Date of Graduation


Document Type


Degree Name

Master of Science in Animal Science (MS)

Degree Level



Animal Science


Charles Maxwell

Committee Member

Craig C. Coon

Second Committee Member

Jason Apple


complete blood cell count, fermented soybean meal, growth performance, nursery pig, nutrition, pig diet, pig production, sodium butyrate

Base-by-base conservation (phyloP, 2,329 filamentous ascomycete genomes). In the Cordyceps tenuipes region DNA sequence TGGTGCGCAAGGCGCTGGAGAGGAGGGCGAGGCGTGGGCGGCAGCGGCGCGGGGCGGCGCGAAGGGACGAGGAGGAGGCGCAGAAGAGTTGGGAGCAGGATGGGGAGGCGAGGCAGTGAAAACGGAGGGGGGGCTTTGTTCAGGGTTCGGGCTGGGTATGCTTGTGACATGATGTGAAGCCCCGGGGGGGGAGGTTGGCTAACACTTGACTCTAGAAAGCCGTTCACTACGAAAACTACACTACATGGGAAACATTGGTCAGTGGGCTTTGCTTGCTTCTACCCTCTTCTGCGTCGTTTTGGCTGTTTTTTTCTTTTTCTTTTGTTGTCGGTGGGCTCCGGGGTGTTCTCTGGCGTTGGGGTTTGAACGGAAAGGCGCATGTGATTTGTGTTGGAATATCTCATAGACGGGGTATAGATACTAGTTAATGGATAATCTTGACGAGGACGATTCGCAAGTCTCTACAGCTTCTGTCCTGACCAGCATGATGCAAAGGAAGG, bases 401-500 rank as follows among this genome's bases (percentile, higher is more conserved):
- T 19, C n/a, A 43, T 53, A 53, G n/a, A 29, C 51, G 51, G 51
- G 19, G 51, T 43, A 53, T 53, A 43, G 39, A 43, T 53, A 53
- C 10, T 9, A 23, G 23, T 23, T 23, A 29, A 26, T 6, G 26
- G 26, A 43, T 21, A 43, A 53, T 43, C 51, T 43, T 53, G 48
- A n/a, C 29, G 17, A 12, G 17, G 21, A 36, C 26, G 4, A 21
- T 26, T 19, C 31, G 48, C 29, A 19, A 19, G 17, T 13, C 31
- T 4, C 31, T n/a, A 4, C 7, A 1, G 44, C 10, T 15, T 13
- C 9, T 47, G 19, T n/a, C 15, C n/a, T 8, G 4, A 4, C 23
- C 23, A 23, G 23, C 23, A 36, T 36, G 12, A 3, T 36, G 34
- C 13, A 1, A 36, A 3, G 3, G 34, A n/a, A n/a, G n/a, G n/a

To evaluate increasing levels of sodium butyrate (SB) in nursery diets on growth performance (Experiment 1 & 2), complete blood cell count (Experiment 2), and the optimal level of fermented soybean meal for maximum performance in weanling pigs (Experiment 3), weaned pigs were blocked with initial body weight (BW) and allotted to dietary treatments. Treatments were: 1) Control (C) moderately complex corn-soybean-meal based supplemented with 0.05% benzoic acid (BA), but devoid of SB; C diet supplemented with 0.05%, 0.10%, or 0.15% SB (Experiment 1). Treatments in experiment 2 consisted of 1) a moderately complex corn-soybean-meal based diet devoid of SB and BA (NC), 2) The NC diet supplemented with 0.5% BA, 3, 4 and 5) NC diet supplemented with 0.5% BA and 0.05%, 0.10% or 0.15% SB, respectively. Treatments in experiment 3 consisted of 1) a fermented soybean protein-poultry by-product diet (C), 2, 3, and 4) C diet was replaced with 5%, 10%, or 15% fermented soybean meal, respectively (FSBM; Experiment 3). Blood was collected at the beginning and end of each phase to determine complete blood cell count (Experiments 2 & 3). Data were analyzed by MIXED procedures of SAS (SAS Inst., Cary, NC) with dietary treatment as a fixed effect, while facility by treatment interactions (Experiment 1 & 2) and initial BW blocks as random effects (all experiments). In exp. 1 & 2, increasing dietary SB increased weight gain (P < 0.05), ADFI (P ≤ 0.05), and final BW (P < 0.05). For exp. 2, total white blood cell (P = 0.07) and eosinophil cell count increased with increasing SB (P = 0.08). Lymphocyte cell count decreased (P = 0.09) with increasing SB. In exp. 3, with increasing FSBM in the diet, overall feed efficiency (d 0-40; P = 0.07) increased, and ADG (P = 0.05) and ADFI (P = 0.04) increased during phases 1 & 2 (d 0-29). The heaviest BW was observed in pigs fed 10% FSBM on d 29 (P = 0.06), but the difference diminished by the end of the trial. Pigs fed 10% FSBM had the lowest WBC, neutrophil, and red blood cell count. These experiments suggest that feeding SB and 10% FSBM during the nursery phase improves growth performance and alters blood cell characteristics in weanling pigs.